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Tom Sachs, Space Program: Mars, Park Avenue Armory, May 16 - June 17, 2012

Tom Sachs
Space Program: Mars

Park Avenue Armory
66th Street and Park Avenue
produced by the Armory and Creative Time
May 16 - June 17, 2012

May 16, 2012.

It must be a daunting task for any artist to consider placing a body of work into a huge, cavernous void such as the Park Avenue Armory. How to fill the 55,000 square foot Drill Hall, with its high vaulted ceilings and acres of plank floor, in addition to the ornate, memorabilia filled, wood paneled corridors and regimental meeting rooms, and not have your work overwhelmed by the vastness? How to signify amid the hangings, accoutrements and sheer volume of another age?


How to Succeed in Art Criticism Without Really Trying : Joseph Nechvatal’s nOise anusmOs

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asstrOnOmnical affected autOmata, 2011asstrOnOmnical affected autOmata, 2011

"Chelsea Walk: How to Succeed in Art Criticism Without Really Trying"
By John Perreault
May 8, 2012

from
http://www.artsjournal.com/artopia/2012/05/chelsea-walk-how-to-succeed-i...


Cum on Feel the Noize

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full cover of Immersion Into Noisefull cover of Immersion Into Noise

Cum on Feel the Noize
by Jamie Allen

Published at continent. 2.1 (2012): 56–58

Nechvatal, Joseph, Immersion Into Noise, Open Humanities Press, 2011, 267 pp, $23.99 (pbk), ISBN 1-60785-241-1.


The Von Show: even if you never look at art in bars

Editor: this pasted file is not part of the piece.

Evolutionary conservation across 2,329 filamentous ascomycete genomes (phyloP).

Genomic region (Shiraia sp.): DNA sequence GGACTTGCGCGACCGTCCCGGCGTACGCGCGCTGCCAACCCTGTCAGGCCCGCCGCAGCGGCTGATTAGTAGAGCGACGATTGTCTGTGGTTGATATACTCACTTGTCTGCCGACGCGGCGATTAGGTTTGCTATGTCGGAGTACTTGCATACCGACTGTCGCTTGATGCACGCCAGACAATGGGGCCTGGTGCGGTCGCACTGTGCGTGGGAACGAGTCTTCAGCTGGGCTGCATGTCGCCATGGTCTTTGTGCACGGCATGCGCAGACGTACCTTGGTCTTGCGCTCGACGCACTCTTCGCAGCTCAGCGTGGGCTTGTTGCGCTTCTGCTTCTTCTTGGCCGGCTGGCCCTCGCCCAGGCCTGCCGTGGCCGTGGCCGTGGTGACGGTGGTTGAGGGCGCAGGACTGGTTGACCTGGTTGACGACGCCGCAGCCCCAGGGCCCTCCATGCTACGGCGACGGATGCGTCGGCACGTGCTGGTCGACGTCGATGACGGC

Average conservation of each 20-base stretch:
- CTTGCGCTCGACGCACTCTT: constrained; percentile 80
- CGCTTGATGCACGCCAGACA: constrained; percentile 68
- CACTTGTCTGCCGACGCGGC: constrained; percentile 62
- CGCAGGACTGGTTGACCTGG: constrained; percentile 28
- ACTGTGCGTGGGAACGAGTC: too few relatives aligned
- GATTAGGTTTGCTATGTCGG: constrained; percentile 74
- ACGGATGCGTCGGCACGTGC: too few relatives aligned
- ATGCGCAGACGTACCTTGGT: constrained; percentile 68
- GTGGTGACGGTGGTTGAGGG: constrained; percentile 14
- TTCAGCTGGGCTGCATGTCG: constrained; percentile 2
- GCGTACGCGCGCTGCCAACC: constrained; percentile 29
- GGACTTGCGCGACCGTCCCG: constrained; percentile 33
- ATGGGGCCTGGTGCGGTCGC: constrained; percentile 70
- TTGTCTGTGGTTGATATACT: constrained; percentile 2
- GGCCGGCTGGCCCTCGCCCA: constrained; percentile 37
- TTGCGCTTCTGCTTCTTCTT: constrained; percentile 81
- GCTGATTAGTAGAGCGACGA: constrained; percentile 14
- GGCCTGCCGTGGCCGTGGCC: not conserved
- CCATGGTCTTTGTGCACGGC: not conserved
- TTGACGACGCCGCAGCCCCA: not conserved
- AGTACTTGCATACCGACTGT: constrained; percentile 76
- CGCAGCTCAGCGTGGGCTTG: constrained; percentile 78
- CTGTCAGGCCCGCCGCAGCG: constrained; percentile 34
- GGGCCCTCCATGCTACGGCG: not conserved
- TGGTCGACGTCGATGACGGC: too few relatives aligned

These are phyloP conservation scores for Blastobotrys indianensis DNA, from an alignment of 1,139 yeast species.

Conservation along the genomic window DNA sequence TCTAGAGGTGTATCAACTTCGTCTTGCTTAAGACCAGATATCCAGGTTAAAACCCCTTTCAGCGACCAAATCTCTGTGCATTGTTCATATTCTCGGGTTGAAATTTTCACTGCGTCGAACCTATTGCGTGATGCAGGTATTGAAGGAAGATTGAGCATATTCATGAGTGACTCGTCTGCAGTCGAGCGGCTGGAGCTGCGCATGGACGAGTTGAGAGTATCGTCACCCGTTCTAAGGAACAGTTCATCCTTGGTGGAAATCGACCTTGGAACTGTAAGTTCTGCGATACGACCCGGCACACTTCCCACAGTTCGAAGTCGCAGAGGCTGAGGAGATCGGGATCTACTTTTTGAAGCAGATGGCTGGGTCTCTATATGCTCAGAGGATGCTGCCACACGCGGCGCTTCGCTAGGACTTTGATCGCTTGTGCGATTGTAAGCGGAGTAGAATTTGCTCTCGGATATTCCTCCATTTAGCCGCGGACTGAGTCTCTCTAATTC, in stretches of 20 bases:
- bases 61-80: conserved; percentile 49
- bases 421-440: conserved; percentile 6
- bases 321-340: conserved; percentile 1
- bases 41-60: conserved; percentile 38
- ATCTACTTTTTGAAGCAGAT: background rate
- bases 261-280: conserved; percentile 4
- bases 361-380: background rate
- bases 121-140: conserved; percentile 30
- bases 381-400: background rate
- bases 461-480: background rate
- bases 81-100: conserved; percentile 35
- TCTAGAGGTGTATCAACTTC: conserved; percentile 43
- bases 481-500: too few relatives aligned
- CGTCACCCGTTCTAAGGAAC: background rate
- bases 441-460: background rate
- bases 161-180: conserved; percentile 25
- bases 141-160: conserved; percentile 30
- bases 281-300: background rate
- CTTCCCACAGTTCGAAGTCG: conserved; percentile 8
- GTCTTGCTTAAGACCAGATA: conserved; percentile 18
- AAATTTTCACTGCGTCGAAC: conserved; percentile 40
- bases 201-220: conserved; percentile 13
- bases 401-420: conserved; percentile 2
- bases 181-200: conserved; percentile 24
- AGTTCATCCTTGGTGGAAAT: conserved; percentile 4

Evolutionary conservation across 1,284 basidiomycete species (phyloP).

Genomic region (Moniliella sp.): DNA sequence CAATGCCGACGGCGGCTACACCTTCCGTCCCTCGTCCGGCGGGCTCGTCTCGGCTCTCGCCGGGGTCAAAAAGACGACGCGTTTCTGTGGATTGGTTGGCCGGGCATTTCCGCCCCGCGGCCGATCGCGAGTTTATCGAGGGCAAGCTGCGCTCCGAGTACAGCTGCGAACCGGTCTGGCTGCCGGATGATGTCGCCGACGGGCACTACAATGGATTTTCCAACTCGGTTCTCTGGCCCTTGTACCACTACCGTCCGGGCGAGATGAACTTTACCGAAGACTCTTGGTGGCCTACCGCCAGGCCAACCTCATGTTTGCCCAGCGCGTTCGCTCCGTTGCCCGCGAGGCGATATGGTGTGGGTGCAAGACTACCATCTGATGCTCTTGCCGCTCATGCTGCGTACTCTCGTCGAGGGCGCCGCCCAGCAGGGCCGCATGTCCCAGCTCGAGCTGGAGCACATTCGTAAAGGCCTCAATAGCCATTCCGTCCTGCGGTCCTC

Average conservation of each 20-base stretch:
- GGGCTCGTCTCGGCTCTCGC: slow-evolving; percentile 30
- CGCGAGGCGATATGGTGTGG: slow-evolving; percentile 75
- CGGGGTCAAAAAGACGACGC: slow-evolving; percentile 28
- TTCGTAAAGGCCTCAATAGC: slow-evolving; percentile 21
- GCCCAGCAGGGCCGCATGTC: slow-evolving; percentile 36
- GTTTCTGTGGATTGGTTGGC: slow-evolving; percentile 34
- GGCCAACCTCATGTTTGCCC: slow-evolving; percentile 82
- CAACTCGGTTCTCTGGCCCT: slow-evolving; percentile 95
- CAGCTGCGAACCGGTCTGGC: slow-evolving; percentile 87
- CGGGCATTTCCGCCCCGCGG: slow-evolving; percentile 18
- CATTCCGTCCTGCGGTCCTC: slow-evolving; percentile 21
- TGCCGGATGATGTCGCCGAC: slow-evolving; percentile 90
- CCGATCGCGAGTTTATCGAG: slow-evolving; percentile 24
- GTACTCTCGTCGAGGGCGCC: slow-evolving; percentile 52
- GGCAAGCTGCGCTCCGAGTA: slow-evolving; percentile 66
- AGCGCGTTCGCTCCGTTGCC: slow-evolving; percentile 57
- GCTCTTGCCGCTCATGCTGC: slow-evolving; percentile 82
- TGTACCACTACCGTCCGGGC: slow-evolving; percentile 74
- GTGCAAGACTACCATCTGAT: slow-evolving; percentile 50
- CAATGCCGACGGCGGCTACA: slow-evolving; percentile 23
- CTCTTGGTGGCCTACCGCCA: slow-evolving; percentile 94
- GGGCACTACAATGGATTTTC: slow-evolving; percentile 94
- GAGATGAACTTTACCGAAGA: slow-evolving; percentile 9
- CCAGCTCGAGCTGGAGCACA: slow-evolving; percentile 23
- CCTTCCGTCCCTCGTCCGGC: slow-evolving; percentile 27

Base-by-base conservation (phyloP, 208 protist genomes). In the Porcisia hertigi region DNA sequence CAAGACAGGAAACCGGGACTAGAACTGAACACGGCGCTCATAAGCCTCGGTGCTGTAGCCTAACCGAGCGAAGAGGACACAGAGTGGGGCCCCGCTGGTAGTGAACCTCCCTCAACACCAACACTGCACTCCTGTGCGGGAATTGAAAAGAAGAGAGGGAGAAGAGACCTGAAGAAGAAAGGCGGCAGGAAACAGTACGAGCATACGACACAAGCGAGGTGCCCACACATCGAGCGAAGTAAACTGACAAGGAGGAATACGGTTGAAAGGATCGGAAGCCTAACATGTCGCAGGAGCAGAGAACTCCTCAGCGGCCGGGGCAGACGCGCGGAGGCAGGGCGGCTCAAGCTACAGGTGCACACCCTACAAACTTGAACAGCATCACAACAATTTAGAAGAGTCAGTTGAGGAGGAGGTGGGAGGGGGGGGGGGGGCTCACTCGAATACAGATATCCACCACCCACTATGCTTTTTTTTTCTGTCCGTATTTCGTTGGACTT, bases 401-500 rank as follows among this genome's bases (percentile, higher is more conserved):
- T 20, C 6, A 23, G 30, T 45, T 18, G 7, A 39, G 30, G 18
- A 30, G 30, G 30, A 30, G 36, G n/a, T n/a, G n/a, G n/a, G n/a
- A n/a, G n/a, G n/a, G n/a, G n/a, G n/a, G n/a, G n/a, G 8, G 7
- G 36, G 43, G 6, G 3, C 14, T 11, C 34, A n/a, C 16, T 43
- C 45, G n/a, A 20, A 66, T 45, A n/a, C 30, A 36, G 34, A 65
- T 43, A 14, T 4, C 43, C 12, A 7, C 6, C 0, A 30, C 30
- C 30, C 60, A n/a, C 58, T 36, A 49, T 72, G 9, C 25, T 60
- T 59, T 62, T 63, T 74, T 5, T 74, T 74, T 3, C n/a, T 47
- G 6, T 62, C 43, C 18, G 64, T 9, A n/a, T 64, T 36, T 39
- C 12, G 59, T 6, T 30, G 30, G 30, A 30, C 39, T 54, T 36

In a season marked by the Whitney Biennial, with art fairs and benefits for non-profit art organizations in great profusion, with the blandishments of high toned connoisseurship spiced with high octane commerce, with Spring in the air and Winter never really having arrived, with a powerful burgeoning thirst for the eternal verities, what could be better than an art show hung in a local watering hole, an exhibition that hopefully combines the hip with the possibility of a nip?

Such seems to be the rationale of local kneipe VON when they brought in artist/musician/polymath Emil Memon to organize a show during Armory Week. They were not alone in their attempts to end run the business and the busy-ness of art during this crowded moment. VON is down the street from Salon Zurcher, which provided a compact alternative to Armory hoopla by showcasing seven women artists from seven galleries. And VON is just a few blocks from both the Spring/Break "curator-driven art fair" in the Old School at Mott and Prince and also the second edition of BHQF's Brucennial, which gathered the work of 500 artists in a former theater at Bleecker and Sullivan.

Like all of these modest, downtown, indigenous and socially integrated projects, The Von Show happily avers that History is Made at Night. It goes to bat for the home team, but with an international roster of artists that provides an object lesson in "think globally, act locally."


Rehearsal for a review of the 2012 Whitney Biennial

Thursday, March 1, 2012

Omnipresence, Overdrive